The students of St Joseph’s Catholic Primary School took part in a nation-wide musical experience last Thursday.
Music: Count Us In was created by Music Australia to involve students from all over the country.
Now in its tenth year, the students have spent weeks learning a song which was specially written for the event by other school students.
Led by local musician Lizzie Walsh, the students of St Joseph’s sang “Shine Together” at the same time as students in over 3400 different schools across Australia.
Ms Walsh said it was important that children had the chance to engage with music.
“It’s about 600,000 students that take part. There is a band in Melbourne, in Federation Square. They play the song and it is then streamed live all over Australia.”
The students were also filmed by their teachers as they sang along.
There were a few technical issues when the stream dropped out in the first verse, leaving the St Joseph’s students to bravely sing along by themselves, but the technology and the voices quickly recovered.
“Shine Together” was written in a single day by other students from all over Australia; Sadie Mustoe, from Victoria, Makayla Forbes, New South Wales, Elliena Escott, Marcus and Tiffany Yeo, all from Queensland. Musician Taylor Henderson and John Foreman OAM also helped the students to write and workshop the song.
At the moment in Australia, only 23 per cent of government schools are able to provide a comprehensive music education to their students. Music: Count Us In aims to bridge some of the gaps between students.
Music is one of the rare studies that boosts both sides of the brain, and increases students’ skills in both literacy and numeracy, making it a valuable tool to boost a child’s overall academic performance.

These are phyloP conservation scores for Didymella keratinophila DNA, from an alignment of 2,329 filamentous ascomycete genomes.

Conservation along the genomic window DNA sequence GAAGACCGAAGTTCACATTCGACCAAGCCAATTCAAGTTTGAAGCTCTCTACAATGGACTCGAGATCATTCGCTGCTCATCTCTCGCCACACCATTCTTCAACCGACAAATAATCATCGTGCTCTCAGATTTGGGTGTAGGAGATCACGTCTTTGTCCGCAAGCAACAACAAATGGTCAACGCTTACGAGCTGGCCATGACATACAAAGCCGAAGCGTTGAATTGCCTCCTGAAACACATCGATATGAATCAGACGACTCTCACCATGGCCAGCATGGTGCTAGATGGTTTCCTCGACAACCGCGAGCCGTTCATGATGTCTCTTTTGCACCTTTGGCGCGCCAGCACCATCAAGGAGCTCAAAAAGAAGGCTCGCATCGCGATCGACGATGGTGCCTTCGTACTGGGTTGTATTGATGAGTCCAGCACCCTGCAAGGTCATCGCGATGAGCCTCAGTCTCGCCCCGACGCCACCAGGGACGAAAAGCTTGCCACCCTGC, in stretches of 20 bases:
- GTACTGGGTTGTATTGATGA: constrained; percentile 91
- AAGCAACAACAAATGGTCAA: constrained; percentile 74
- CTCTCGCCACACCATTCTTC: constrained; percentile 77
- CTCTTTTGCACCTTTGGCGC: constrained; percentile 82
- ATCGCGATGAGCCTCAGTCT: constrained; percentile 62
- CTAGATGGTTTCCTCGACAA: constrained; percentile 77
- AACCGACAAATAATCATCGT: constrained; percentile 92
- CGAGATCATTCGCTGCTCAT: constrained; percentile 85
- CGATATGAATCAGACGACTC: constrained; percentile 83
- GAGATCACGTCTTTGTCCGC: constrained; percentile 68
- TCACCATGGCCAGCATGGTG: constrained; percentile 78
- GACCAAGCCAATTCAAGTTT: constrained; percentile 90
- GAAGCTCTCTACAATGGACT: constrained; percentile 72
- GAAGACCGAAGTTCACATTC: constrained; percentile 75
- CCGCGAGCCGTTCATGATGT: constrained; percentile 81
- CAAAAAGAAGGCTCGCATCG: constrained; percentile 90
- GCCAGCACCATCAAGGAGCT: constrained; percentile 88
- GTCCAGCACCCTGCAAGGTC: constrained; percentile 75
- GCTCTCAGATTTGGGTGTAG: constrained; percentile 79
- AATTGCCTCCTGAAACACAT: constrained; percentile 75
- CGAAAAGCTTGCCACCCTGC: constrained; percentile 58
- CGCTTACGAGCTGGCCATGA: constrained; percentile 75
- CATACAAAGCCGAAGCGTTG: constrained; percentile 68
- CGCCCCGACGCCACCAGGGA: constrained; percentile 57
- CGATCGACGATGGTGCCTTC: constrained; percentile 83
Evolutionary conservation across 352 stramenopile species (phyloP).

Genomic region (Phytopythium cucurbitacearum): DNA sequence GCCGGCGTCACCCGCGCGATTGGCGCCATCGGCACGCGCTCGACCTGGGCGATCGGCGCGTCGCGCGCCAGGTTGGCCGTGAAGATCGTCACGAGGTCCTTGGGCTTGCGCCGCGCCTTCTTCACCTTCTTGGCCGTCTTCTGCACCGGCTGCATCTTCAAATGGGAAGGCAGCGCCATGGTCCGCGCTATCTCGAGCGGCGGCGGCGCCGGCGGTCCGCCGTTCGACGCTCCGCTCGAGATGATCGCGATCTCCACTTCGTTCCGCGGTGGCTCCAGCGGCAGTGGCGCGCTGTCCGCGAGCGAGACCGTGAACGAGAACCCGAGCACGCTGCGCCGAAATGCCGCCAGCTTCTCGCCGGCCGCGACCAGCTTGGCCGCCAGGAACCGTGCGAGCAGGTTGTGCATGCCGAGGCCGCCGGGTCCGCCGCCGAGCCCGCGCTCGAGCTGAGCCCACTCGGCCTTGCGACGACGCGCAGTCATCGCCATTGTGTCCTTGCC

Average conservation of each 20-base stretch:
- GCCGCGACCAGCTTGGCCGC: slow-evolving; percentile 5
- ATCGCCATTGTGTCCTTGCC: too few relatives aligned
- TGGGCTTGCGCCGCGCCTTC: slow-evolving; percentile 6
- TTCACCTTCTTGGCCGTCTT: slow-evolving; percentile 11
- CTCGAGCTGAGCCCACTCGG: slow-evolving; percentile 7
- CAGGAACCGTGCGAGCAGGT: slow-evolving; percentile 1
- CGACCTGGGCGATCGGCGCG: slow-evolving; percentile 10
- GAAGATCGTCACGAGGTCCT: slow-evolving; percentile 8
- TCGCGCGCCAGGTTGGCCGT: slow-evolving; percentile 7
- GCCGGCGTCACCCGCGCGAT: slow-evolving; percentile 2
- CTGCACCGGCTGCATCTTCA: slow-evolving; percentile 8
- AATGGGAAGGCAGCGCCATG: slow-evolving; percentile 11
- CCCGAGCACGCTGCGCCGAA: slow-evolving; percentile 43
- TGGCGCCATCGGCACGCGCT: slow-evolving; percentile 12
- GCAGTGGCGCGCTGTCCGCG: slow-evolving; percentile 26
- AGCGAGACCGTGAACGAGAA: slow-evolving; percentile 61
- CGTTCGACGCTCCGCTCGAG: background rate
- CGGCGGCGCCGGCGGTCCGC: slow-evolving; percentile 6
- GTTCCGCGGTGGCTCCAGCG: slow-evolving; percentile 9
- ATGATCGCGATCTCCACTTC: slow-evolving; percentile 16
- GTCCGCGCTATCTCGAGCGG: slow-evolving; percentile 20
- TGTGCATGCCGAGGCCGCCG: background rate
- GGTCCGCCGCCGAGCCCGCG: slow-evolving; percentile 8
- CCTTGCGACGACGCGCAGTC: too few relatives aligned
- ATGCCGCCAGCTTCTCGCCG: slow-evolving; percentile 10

Currently St Joseph’s, alongside the Wagga Diocese, is making the effort to create more musical opportunities for their students. Alongside the chance to sing with Music: Count Us In, St Joseph’s students also went to a music festival held in Wagga for Catholic schools in the Wagga Diocese.
“It was a music festival organised around the Count Us In event,” Ms Walsh said.
“The Count Us In crew came and filmed the kids singing for the event later.”
Nearly 1200 children from 14 schools came from across the Wagga Diocese to participate in the music festival, which was an opportunity for children who are participating in the Diocese music program to get together and foster friendships.
“It was just a way for the band kids to collaborate. They do band camps, concerts between schools; there’s a lot of effort made to build friendships between schools,” Ms Walsh sad.
“The instrumental program is now across the whole Diocese. It’s free lessons for all the students through video conferencing, and then tutors come once or twice a term for face to face lessons with
Currently, any student at a Catholic school across the Wagga Diocese has the chance to learn percussion, trumpet, saxophone, trombone, tuba, flute or clarinet. Students who don’t have their own
instruments can hire them for $100 a year, or less than $8.35 a month.
There is also a choir for students to join.
“Miranda Tate at the moment is conducting the band. She’s both in Leeton and here.
“It’s just a great opportunity for kids to have a go at music. Because if you’ve got that in your blood, and it never gets a chance to come out, it’s such a shame,” Ms Walsh said.